Got a note from the Commissioner the other day. Normally, this is the time of year he'd be setting up draft day, the occasion on which the owners who compose the Major Indoor Baseball League select players for the coming season. But the Commish had other news.
"I'm dropping out of MIBL," he wrote. "I'm a burnout victim; not just the strike, but it's been 11 years. . . . The DiMaggios also dropped. If I can help keep it going, I'll do what I can." His message arrived not long after I received word that Al had called. We speak only a couple of times a year. No doubt Al wanted to know whether I wanted to keep my one-ninth share of two Dodgers season tickets.
They tick me off. They disgust me. Not Al and the Commish, but the players and the owners--the whole greedy lot of them. Even now that it looks like we might again have genuine major league baseball, not replacement baseball, they still tick me off.
The eyes glaze over reading about a game played at negotiating tables and in the courts. We Dodger fans would prefer to read about spring training, charting the progress of prospects like Billy Ashley and Chan Ho Park. We fantasy owners would be scouting the Cactus League and the Grapefruit League for the comers we might steal in the late rounds.
The players and the owners, I suspect, underestimate the damage they've done, sowing resentment and apathy. Baseball had never been more popular, never more lucrative. The phenomenon of fantasy baseball, that pleasant escapist pastime, was part of this. As a kid we collected baseball cards. As adults we figured out how to have our own teams--another way that fans, as opposed to feuding millionaires, could lay claim to the game.
Outsiders find it all very silly, but insiders love it. Once a fellow MIBLer declared draft day "the best day of the year." We'd choose teams, inspect rosters and propose trades. Each morning we'd scan the box scores. But then the owners and players took their balls and bats and went home, spoiling our fun.
Across the country, thousands of fantasy leagues have to be in trouble. When it seemed the season might start with replacement players, the owner of the Disgruntled Postal Workers, the '94 MIBL champs, had mused: "Maybe a MIRBL will emerge."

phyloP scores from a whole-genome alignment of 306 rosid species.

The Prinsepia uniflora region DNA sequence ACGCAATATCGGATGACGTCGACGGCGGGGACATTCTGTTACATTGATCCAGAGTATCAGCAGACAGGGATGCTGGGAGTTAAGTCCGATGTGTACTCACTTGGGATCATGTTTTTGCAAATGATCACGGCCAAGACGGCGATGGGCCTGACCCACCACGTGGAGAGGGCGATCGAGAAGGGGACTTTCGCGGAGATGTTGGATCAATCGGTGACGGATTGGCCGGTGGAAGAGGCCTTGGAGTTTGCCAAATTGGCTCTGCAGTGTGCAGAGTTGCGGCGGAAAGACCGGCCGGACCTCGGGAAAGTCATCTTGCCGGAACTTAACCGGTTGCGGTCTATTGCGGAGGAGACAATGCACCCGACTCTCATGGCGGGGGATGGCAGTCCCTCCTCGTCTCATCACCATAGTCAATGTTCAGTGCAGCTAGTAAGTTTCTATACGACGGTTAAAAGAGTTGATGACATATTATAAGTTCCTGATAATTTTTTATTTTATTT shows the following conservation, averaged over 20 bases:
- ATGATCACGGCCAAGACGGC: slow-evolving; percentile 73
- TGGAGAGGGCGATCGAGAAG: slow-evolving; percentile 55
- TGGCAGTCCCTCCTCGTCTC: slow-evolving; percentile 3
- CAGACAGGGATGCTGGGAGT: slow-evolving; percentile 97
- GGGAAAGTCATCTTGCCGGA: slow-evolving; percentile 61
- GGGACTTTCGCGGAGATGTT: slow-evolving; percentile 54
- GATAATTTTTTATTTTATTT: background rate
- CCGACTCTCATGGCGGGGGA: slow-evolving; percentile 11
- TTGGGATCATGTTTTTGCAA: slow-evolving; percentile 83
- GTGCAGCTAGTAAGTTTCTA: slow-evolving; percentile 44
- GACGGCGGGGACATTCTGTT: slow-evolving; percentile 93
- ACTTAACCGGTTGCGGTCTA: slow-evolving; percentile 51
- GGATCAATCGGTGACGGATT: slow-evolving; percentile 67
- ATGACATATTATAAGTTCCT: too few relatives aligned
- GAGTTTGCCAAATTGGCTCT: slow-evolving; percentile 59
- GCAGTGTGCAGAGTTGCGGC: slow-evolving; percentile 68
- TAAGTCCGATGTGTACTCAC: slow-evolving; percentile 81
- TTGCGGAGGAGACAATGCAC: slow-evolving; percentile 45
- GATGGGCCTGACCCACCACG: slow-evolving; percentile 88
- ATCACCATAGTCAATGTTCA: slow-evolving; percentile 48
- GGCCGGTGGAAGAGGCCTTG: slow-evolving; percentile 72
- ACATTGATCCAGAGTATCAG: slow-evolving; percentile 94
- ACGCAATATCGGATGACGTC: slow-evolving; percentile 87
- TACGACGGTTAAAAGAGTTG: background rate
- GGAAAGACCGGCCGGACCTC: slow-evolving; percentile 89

Strike or no strike, the owner of the Naturals was "still in shock" over the Commish's announcement. "What shall we do?" he asked plaintively.
And then there was Al's question to deal with. He returned my call before I finished writing this column--and before the federal judge issued the injunction Friday. If I still wanted my one-ninth share of two season tickets, there was good news. Declining interest had assured us better seating, closer to home on the reserved level. And because of the $54 credit from the three games the strike denied me last season, I only needed to write a check for $106 to claim my one-ninth share for '95. The price would be less, Al said, if the season starts with replacement players. Oh, joy.
With great ambivalence, I told Al I would send the money--and hold my nose as I wrote the check. After more than 30 years of being a Dodgers fan, of listening to Vinny describe the exploits of everyone from Koufax and Wills to Piazza and Mondesi, I wasn't quite ready to walk away. They're my team, our team, but they should understand that loyalty is supposed to work both ways.
If this feud has taken some of the juice out of the business of baseball, if it's deflated some romantic myths, maybe that's not such a bad thing. Fact is, I'm not even sure the Dodgers are my favorite team anymore. And neither are my Ham Fighters. These days, I'm more interested in following the Pirates of the Sherman Oaks Little League, Triple A Division--the first all-girl Little League team.
Last week, I covered their first game, a 13-9 loss to the Phillies. Recently, I received a newsletter about their second game--a come-from-behind 9-8 thriller over the Reds, the Pirates' first victory. Another historic milestone. Here's how Linda Mose, the "team mom," reported the action:
"Bottom of the last inning. Behind four runs. Joanna walked. Katie walked. Beth Ann walked. Then Kathy walked. After Kathy walked, Alex walked. Then Meghan got on base doing something besides walk, but we can't remember what. It was good, though. Then Brittany got hit by the pitched ball and . . .
"THEN ALISON MALLOY SMASHED A BALL PAST THE CENTER FIELDER AND MEGHAN CROSSED THE PLATE TO TIE, AND THEN BRITTANY SCORED THE WINNING RUN PLUS KNOCKING OUT THE OPPOSING CATCHER WHO WASN'T ABLE TO GET UP FOR QUITE SOME TIME!"
If the gloating sounds unsportsmanlike--or, perhaps, unsportswomanlike--be assured that the Reds catcher is OK. And understand that the Pirates were out for vengeance.
In the first inning, some Reds allegedly taunted the Pirates, calling them "a sucky team." In her newsletter, Mose couldn't resist a little dig: "Gosh, Reds, what do you think now?"
The team mom should know better. Her words are sure to fire up the Reds next time they meet.
Once, baseball was just a game. But on the playgrounds, at least, there are no owners, and the players never go on strike.
I wonder . . . is it too late for fantasy Little League?
\o7 Scott Harris' column appears Tuesdays, Thursdays and Sundays.\f7